Rules are for the little people.
The news here is not that Hillary crony Cheryl Mills walked out of her FBI interview and cited a legal technicality to try to avoid answering questions. Of course she did that. It’s what Hillary cronies do. The news, rather – and it’s not good news – is that there is apparently tension between FBI investigators and Justice Department prosecutors on just how doggedly to pursue the evidence in the case:
Senior Hillary Clinton aide Cheryl Mills and her lawyer walked out of a recent interview with the FBI about Clinton’s private email system after an investigator asked a question Mills believed to be off limits, according to a published report.
The Washington Post said that Mills and her lawyer, Beth Wilkinson, returned to the interview room after a brief absence. However, the Post reported that Mills and Wilkinson asked for breaks during the interview to confer more than once.
According to the paper, the FBI investigator’s questions that caused Mills and Wilkinson to walk out were related to the procedure used to produce emails for possible public release by the State Department. Mills ultimately did not answer questions about it because her attorney and Justice Department prosecutors deemed it confidential under attorney-client privilege.
So when Mills tries to get out of answering the FBI’s questions, the federal prosecutors are siding with her? Uh oh. That’s a pretty disturbing sign for those of us who are concerned the DOJ will four-bag this report and protect Hillary regardless of the evidence.
The Washington Post:
It is not completely unknown for FBI agents and prosecutors to diverge on interview tactics and approach, and the people familiar with the matter said Mills answered investigators’ questions. Mills and her lawyer, Beth Wilkinson, also asked for breaks more than once to confer, the people said.
The questions that were considered off-limits had to do with the procedure used to produce emails to the State Department so they could possibly be released publicly, the people said. Mills, an attorney herself, was not supposed to be asked questions about that — and ultimately never was in the recent interview — because it was considered confidential as an example of attorney-client privilege, the people said.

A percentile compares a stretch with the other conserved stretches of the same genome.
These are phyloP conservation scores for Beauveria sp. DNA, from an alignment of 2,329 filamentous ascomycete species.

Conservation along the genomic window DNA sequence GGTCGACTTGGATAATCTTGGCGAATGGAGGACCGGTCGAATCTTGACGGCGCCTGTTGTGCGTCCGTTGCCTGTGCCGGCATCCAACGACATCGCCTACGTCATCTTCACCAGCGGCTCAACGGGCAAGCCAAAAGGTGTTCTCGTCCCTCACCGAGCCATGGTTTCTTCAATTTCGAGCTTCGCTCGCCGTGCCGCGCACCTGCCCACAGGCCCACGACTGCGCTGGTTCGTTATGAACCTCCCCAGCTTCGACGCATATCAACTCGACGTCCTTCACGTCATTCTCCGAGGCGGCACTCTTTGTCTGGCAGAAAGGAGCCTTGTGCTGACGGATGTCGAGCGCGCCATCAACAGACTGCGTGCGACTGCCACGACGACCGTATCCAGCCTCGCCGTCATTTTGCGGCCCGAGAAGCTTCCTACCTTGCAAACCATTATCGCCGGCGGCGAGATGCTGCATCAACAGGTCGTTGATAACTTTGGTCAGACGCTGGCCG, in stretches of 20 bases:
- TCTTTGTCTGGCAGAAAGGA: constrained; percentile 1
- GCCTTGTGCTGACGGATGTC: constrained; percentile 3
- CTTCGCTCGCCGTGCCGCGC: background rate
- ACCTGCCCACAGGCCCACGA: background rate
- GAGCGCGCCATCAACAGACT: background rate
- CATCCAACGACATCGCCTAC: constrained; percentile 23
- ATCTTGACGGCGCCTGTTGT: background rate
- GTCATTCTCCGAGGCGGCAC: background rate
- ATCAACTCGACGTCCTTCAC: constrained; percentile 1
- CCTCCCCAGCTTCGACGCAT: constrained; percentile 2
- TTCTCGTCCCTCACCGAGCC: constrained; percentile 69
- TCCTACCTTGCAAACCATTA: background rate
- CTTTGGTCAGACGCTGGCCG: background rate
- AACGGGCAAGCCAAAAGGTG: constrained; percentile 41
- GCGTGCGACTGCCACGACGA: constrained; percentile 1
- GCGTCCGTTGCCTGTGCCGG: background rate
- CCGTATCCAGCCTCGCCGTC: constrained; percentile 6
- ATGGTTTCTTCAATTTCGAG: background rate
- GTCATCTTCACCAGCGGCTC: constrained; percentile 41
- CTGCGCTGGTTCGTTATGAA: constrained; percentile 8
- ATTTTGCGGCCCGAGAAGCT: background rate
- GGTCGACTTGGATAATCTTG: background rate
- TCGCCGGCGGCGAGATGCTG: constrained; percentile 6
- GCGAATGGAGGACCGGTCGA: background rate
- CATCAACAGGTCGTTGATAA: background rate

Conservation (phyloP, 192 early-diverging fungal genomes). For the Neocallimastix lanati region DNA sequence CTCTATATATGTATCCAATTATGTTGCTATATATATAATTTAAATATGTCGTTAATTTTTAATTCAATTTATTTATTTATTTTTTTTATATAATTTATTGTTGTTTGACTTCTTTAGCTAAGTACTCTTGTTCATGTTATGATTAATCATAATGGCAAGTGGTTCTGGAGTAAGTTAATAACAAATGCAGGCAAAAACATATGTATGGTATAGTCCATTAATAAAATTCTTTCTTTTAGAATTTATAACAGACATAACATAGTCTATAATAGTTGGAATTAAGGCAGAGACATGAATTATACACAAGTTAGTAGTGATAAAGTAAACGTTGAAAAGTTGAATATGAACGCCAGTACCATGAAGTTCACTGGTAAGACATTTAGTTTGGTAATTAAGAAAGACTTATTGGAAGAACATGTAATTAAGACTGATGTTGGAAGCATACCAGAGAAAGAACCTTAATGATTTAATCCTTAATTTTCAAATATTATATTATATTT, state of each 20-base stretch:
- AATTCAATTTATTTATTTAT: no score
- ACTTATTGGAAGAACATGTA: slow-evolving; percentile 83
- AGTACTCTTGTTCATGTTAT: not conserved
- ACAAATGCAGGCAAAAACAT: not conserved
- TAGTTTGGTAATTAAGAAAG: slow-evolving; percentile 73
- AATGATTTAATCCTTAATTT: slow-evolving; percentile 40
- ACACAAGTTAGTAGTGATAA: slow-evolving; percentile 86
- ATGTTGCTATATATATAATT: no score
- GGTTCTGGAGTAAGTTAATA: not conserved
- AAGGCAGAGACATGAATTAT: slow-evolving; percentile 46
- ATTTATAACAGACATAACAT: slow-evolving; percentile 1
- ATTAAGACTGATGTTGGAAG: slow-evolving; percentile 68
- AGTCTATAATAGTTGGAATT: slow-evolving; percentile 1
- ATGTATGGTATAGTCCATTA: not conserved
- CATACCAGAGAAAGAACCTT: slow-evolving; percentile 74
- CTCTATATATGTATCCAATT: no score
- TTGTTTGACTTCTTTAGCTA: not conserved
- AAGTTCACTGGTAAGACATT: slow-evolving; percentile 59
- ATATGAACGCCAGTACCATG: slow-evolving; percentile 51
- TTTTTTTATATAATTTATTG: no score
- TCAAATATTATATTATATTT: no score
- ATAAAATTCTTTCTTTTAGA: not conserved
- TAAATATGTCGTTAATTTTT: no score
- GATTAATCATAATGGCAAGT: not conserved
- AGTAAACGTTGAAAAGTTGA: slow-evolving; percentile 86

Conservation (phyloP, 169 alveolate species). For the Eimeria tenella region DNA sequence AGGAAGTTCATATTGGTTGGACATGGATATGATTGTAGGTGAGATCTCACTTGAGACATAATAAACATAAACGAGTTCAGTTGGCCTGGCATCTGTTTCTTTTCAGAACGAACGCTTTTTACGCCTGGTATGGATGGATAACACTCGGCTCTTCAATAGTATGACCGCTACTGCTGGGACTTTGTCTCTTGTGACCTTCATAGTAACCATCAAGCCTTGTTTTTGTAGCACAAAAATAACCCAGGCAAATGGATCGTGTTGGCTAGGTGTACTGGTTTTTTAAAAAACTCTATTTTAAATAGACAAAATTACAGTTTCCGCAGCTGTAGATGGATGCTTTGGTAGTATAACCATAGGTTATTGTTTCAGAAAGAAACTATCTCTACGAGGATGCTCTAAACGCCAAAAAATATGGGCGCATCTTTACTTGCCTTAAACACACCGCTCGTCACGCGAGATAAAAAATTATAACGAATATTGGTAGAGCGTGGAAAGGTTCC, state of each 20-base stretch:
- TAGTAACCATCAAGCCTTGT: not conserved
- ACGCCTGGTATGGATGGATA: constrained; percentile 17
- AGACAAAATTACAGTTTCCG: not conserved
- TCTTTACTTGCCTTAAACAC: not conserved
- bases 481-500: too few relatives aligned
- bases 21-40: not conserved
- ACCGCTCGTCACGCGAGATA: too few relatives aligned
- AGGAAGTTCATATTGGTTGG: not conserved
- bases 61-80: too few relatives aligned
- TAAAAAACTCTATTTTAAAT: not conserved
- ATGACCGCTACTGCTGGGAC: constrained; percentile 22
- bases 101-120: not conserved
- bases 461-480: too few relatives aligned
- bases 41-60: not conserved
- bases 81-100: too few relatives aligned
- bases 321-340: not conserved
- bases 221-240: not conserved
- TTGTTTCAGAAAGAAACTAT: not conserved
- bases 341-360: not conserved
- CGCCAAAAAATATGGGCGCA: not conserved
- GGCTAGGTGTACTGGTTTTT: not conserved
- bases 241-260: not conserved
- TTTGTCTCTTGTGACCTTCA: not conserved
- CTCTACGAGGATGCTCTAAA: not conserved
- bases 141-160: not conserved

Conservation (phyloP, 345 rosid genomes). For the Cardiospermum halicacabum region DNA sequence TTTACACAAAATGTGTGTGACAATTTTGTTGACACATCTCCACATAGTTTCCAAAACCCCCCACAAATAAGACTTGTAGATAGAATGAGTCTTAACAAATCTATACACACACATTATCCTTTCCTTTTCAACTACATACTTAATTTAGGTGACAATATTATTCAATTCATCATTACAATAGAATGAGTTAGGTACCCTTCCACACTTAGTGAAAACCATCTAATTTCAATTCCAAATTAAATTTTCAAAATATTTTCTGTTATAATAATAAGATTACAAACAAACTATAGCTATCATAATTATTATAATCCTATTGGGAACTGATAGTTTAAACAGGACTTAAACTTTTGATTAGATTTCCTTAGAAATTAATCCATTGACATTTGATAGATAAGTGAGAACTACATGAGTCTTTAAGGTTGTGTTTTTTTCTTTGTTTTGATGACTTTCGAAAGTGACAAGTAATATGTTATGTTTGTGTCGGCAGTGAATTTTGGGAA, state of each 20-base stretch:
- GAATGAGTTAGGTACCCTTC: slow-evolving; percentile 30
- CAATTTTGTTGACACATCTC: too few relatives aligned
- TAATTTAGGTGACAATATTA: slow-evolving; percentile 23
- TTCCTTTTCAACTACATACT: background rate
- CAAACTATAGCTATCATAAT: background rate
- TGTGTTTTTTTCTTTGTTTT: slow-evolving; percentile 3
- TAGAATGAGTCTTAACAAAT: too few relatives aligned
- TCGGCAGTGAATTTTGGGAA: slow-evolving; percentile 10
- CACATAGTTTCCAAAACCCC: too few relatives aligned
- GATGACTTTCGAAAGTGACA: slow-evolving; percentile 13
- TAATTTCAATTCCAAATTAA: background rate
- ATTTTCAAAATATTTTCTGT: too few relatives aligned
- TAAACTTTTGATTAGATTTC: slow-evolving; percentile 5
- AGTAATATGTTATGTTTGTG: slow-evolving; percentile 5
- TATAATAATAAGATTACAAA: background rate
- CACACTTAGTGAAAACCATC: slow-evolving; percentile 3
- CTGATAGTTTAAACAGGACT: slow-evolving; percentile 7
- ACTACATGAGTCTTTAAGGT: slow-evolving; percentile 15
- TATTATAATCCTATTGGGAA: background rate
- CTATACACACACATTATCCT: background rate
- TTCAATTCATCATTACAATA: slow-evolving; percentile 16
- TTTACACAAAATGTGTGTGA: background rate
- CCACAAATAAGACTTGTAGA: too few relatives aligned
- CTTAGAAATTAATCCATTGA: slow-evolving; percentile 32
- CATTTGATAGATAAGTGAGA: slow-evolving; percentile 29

So does that mean that when Mills was involved with the procedure for releasing the e-mails, she was acting as Hillary’s lawyer? Why else would she not have to answer questions about it? And if Hillary was really so open and forthcoming about turning everything over, why would she need a staff member giving her legal advice about it such that the staff member would then be considered off-limits for being asked about it?
That only makes sense if Hillary was trying to hide ever e-mail she could, and Mills was giving her legal advice about what she could get away with.
And why are Justice Department prosecutors trying to shut down FBI investigators who are trying to get to the bottom of the matter? Here’s a theory: Loretta Lynch is terrified that FBI director James Comey just might go ahead and release the full report publicly if/when she covers Hillary’s ass by refusing to indict, so the DOJ is trying to sabotage the investigation itself in order to make the report sound less damning.
And the DOJ would only be doing that if it suspected the actual facts look very very bad for Hillary.